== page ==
Donna and Becky exchanged smiles and farewell greetings before Becky headed off to aid the next emergency that came through the ER doors.
A few hours later, Becky’s ER shift was over and it was time to follow through with the meeting set up via text message on her morning break. She drove her tan car down a commercial stretch in a slightly run-down neighborhood in the suburbs just west of Minneapolis. She didn’t know why she was nervous after all of this time, but it was clear the way she was pumping on her Marlboro Red that the tension of this biweekly routine had not yet become normalized for her. She put her turn signal on and made a left turn into a mostly abandoned alley, pulling up to a black van with slightly tinted windows waiting for her.
Becky tensed up further as she took a final deep drag from her Marlboro Red, tossing it out the window of her foggy vehicle and then exhaling to add another plume of nicotine and tar to contribute further to the yellow-ish tint on her windshield. She then honked the horn three times and stepped outside, letting the second party know it was her. In seconds, a tall, young black man stepped out of the van and approached her, a growing smile on his face upon seeing his best customer awaiting his services.
“Miss Becky,” the man greeted in a thick East African accent. “I understand you’re interested in some of my wares,” he added with a smirk.
Becky’s nerves were calmed by the man’s charm offensive. “Abdullah, I’m sure glad you don’t have any place better to be on a Sunday afternoon than hanging out with me in this dirty alley,” Becky played along as Abdullah opened the back of the van, nervously looking over his shoulder to make sure the coast was clear and then extracting a large box.
Abdullah sat the box on the hood of Becky’s car and responded, “With as much money as you spread my way, I make sure to clear my schedule for you!”
Becky laughed as she cracked open the box to take a peek, seeing three cartons each of Marlboro Reds, Marlboro Light Menthol 100s, and Camel Pink No. 9’s just as she ordered almost every two weeks, on some occasions on very short notice when she or the girls were running low. She smirked approvingly at Abdullah as she put the box inside her car and then opened up her purse. “The usual?” Becky asked in reference to the cost of the purchase, pulling out an envelope full of $20 bills she just withdrew from the ATM machine.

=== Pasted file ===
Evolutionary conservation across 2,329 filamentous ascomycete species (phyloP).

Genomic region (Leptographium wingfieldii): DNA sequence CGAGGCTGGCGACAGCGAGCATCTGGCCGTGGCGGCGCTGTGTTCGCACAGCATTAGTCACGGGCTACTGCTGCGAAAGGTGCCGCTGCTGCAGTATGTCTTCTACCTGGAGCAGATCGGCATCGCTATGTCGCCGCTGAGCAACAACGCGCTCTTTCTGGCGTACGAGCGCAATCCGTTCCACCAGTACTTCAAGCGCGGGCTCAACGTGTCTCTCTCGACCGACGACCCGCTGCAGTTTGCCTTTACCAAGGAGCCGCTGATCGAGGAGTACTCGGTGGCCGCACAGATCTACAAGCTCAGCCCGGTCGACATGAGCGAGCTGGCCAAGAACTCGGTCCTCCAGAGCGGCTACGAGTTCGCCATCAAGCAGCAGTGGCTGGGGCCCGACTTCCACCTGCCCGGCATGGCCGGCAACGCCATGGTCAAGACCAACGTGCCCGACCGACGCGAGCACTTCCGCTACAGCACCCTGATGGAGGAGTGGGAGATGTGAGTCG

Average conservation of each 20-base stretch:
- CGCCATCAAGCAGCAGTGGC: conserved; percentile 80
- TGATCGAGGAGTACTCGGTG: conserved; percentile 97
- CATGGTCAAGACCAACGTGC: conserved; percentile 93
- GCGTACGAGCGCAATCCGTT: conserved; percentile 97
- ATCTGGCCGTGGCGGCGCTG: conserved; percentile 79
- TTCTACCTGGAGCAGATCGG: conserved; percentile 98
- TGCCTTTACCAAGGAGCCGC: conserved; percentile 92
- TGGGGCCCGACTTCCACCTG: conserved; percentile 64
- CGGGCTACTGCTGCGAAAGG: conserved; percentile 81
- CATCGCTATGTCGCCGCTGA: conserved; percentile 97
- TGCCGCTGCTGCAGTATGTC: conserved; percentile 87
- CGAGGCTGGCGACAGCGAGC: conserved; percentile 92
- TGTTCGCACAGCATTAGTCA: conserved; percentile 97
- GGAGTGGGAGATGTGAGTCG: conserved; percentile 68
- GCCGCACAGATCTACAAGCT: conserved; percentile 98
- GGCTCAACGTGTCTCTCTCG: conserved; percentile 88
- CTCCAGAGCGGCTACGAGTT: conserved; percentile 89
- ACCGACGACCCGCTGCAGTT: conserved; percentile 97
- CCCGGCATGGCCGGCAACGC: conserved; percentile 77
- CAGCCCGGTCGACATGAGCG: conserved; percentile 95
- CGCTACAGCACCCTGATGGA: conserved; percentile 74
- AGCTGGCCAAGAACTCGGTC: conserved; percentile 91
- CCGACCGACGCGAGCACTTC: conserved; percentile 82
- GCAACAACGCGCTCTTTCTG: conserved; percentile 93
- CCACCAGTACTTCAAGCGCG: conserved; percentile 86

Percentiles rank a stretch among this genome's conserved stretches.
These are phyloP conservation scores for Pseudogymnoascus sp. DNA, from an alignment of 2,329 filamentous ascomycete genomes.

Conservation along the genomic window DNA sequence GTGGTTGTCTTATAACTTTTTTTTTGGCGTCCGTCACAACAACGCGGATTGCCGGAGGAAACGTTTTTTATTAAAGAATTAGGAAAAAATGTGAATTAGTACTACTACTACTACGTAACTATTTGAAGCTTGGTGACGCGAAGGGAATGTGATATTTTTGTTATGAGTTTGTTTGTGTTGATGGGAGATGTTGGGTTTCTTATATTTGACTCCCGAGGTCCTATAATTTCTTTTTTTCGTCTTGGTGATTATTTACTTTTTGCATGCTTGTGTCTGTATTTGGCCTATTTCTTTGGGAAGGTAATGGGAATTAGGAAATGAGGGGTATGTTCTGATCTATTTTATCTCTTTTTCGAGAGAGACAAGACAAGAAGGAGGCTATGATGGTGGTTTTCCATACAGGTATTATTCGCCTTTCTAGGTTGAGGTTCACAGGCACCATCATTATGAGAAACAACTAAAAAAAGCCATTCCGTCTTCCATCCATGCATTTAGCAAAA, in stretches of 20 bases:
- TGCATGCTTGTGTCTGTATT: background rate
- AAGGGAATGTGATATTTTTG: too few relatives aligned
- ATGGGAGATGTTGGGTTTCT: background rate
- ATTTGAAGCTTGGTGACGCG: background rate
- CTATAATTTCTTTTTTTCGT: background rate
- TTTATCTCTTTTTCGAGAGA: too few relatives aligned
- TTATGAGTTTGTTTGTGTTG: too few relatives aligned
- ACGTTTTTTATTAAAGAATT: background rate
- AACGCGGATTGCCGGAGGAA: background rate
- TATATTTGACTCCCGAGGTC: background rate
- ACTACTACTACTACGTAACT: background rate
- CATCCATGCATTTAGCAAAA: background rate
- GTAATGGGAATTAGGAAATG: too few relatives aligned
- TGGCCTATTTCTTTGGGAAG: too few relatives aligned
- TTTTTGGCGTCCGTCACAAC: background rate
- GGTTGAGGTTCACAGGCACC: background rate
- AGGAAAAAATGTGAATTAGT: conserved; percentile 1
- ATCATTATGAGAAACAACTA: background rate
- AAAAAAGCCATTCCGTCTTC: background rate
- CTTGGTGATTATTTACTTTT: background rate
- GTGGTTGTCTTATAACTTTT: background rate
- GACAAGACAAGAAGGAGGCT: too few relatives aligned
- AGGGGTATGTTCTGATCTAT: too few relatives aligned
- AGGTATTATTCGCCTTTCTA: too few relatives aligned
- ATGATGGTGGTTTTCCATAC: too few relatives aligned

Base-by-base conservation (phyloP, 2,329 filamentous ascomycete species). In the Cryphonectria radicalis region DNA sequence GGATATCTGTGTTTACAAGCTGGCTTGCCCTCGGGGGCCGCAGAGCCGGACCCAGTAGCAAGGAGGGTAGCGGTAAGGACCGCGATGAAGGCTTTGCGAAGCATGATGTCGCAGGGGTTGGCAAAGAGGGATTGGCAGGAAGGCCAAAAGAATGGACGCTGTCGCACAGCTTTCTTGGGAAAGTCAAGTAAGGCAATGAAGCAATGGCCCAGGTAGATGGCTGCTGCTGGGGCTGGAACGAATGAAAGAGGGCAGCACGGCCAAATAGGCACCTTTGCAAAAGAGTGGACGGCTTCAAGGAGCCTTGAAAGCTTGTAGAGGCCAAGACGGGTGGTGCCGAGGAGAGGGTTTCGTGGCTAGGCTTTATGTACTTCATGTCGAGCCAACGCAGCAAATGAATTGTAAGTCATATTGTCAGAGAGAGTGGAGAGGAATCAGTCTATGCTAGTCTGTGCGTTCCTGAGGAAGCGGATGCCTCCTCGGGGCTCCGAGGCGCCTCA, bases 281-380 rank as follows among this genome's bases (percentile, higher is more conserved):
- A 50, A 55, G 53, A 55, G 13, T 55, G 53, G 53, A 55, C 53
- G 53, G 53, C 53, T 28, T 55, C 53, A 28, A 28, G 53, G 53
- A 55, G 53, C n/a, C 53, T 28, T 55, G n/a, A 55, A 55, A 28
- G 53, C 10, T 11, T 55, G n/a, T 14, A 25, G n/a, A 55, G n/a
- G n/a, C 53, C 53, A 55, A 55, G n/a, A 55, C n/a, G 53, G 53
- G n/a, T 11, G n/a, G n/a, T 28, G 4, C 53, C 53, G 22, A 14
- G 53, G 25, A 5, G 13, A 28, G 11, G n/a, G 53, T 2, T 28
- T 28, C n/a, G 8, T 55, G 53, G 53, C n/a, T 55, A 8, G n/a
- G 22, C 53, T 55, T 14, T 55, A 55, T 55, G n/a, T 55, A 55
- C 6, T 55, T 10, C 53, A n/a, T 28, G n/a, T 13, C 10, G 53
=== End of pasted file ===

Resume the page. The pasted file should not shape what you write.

“Yes….500,” he responded, taking the envelope as Becky handed it to him and rummaging through it to make sure the count was right.
“Oh what’s the matter, Abdullah. Don’t you trust that I can count?” Becky teased, reaching back into her purse to light up another Marlboro Red.
“Just the right amount once again,” he said with an approving smile before stuffing the envelope full of cash into the pocket of his hoodie. “Nice to do business with you as always.”
Becky nodded back with a smile before making some small talk. “So are you gonna visit your mom for Mother’s Day or doesn’t she live in Minnesota?”
“Nah,” Abdullah responded. “She’s in Somalia. Haven’t seen her since I came to America eight years ago.”
“Wow, that would be hard. I’m sure she misses you,” said Becky sympathetically.
Abdullah nodded, adding “I’m hoping to bring her here one day but it’s quite a process. And I don’t want to get too public with immigration officials about how I make my money if you know what I mean.” As Becky nodded in response, Abdullah asked, “How about you? Is your mother still with us?”
“She sure is,” Becky responded. “I’m heading over to visit her next actually. What do you got planned for the rest of your Sunday?”
Abdullah flashed a mischievous smile and replied, “Good afternoon for a road trip to North Dakota.”
Dragging from her cigarette, Becky let loose a quick laugh from which wisps of smoke spilled out of her mouth and nose, knowing Abdullah’s reference meant he planned to pick up another vanload of black market cigarettes in Fargo that he could sell in Minnesota.
“Well I won’t keep you, then. You have a long drive in front of you,” Becky closed.
“Say hello to your mother for me,” Abdullah closed before exchanging final friendly greetings with Becky and climbing in their respective vehicles to part ways for the day.
As Becky began to drive off still working on the cigarette she’d lit during the conversation with Abdullah, she thought back a few years earlier when she first did business with him. She had become infuriated after Minnesota’s Governor signed a gigantic new tax hike on cigarettes to pay for a professional sports stadium and reached her breaking point, asking some of her smoking friends if they knew where she could get a discount. One of them told her that there was a growing smuggling industry taken on primarily by Minnesota’s Somali refugee population, trucking in cigarettes from low-tax North Dakota and selling them in high-tax Minnesota. She thought long and hard about whether it was the worth the risk but ultimately made the connections to get in touch with a smuggler who could cut her cigarette bill by a good 40%. And so was born a legend.